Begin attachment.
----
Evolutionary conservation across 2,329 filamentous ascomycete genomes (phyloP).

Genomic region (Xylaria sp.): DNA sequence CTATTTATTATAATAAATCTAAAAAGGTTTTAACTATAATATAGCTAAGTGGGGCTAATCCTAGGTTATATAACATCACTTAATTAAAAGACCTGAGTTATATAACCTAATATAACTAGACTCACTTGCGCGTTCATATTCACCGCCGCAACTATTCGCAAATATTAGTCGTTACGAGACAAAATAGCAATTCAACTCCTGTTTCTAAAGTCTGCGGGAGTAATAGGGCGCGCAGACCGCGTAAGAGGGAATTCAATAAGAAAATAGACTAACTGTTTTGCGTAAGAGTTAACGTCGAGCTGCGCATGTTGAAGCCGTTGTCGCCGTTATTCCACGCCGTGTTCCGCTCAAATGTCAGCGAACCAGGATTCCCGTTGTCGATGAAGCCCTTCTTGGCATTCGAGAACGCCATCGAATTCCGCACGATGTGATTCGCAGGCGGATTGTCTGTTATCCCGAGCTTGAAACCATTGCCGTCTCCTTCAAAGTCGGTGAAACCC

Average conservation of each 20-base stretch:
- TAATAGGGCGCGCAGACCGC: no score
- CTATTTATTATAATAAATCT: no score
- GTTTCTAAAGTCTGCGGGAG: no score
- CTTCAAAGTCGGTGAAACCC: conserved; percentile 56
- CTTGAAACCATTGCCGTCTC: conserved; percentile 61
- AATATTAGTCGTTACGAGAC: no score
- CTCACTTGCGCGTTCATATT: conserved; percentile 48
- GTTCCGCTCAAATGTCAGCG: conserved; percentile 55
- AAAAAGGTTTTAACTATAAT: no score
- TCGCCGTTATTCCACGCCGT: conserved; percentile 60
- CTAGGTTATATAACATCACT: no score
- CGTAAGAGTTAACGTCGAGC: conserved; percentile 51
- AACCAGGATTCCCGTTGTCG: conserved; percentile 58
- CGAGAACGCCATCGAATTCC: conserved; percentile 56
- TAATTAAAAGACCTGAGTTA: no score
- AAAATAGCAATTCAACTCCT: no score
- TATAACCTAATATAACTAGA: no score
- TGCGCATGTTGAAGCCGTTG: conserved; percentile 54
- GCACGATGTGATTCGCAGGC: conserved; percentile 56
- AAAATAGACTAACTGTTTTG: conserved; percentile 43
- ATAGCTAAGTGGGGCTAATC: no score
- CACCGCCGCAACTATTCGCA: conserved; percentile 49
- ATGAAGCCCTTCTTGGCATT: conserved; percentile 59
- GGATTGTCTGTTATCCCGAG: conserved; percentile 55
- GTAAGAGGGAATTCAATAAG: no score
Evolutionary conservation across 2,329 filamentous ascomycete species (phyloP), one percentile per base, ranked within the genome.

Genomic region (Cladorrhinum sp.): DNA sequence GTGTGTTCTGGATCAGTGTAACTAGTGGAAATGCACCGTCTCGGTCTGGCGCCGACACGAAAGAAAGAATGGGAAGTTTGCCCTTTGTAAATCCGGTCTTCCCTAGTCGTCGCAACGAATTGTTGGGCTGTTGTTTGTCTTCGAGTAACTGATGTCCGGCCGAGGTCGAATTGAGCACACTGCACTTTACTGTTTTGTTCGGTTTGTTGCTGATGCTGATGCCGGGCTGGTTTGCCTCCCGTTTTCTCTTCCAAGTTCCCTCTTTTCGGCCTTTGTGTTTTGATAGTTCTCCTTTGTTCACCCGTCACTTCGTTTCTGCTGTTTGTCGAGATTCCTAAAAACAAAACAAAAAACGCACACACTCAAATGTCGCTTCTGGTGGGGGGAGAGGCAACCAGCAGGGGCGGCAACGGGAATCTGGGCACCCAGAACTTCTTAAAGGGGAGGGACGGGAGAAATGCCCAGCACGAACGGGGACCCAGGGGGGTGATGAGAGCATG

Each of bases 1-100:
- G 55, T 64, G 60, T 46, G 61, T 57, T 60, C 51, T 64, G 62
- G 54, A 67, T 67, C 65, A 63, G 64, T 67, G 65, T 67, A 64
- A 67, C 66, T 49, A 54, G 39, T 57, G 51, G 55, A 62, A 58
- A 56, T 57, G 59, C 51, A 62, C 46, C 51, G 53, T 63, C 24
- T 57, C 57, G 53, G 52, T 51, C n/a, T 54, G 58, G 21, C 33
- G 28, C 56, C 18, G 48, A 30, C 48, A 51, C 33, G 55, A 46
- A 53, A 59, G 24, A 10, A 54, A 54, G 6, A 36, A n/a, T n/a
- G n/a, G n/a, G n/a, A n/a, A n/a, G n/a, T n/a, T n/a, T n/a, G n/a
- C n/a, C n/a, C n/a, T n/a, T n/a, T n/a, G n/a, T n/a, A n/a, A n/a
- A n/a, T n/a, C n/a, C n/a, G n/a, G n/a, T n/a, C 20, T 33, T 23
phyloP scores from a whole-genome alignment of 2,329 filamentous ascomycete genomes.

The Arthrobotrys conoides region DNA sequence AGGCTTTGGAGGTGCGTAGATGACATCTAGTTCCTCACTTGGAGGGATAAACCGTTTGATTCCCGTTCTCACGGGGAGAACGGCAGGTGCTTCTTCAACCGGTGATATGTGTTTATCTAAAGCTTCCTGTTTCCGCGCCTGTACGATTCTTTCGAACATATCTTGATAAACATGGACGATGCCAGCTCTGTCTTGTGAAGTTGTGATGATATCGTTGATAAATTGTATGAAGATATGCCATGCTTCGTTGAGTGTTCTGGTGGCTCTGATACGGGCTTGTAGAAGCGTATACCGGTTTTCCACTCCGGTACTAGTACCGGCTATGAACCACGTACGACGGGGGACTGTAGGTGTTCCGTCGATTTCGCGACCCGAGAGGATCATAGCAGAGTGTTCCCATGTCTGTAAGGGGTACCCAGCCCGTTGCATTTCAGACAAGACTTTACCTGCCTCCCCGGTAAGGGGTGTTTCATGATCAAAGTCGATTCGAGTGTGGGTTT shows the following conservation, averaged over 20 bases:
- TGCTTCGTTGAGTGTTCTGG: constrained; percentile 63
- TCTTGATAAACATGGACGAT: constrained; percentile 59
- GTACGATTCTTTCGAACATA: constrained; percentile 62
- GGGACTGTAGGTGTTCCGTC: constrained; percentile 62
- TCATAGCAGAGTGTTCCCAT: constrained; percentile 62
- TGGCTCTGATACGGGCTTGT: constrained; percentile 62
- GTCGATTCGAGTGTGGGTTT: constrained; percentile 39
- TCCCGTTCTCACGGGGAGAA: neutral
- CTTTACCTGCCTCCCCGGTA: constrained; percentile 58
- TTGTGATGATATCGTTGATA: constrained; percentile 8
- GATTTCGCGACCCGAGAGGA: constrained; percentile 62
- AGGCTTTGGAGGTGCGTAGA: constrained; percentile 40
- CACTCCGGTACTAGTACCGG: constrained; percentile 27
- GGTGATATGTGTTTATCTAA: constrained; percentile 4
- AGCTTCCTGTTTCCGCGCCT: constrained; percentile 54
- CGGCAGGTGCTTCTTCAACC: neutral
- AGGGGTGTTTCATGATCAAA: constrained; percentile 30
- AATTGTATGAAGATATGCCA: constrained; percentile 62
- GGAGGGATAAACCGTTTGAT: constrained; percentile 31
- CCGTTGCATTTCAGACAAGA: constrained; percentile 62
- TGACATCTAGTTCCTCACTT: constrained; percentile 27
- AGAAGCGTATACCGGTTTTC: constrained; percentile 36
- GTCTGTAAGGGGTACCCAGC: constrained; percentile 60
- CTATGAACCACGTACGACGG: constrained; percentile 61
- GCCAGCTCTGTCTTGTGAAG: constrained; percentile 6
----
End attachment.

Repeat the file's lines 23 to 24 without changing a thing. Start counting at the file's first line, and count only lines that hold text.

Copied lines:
- AAAATAGACTAACTGTTTTG: conserved; percentile 43
- ATAGCTAAGTGGGGCTAATC: no score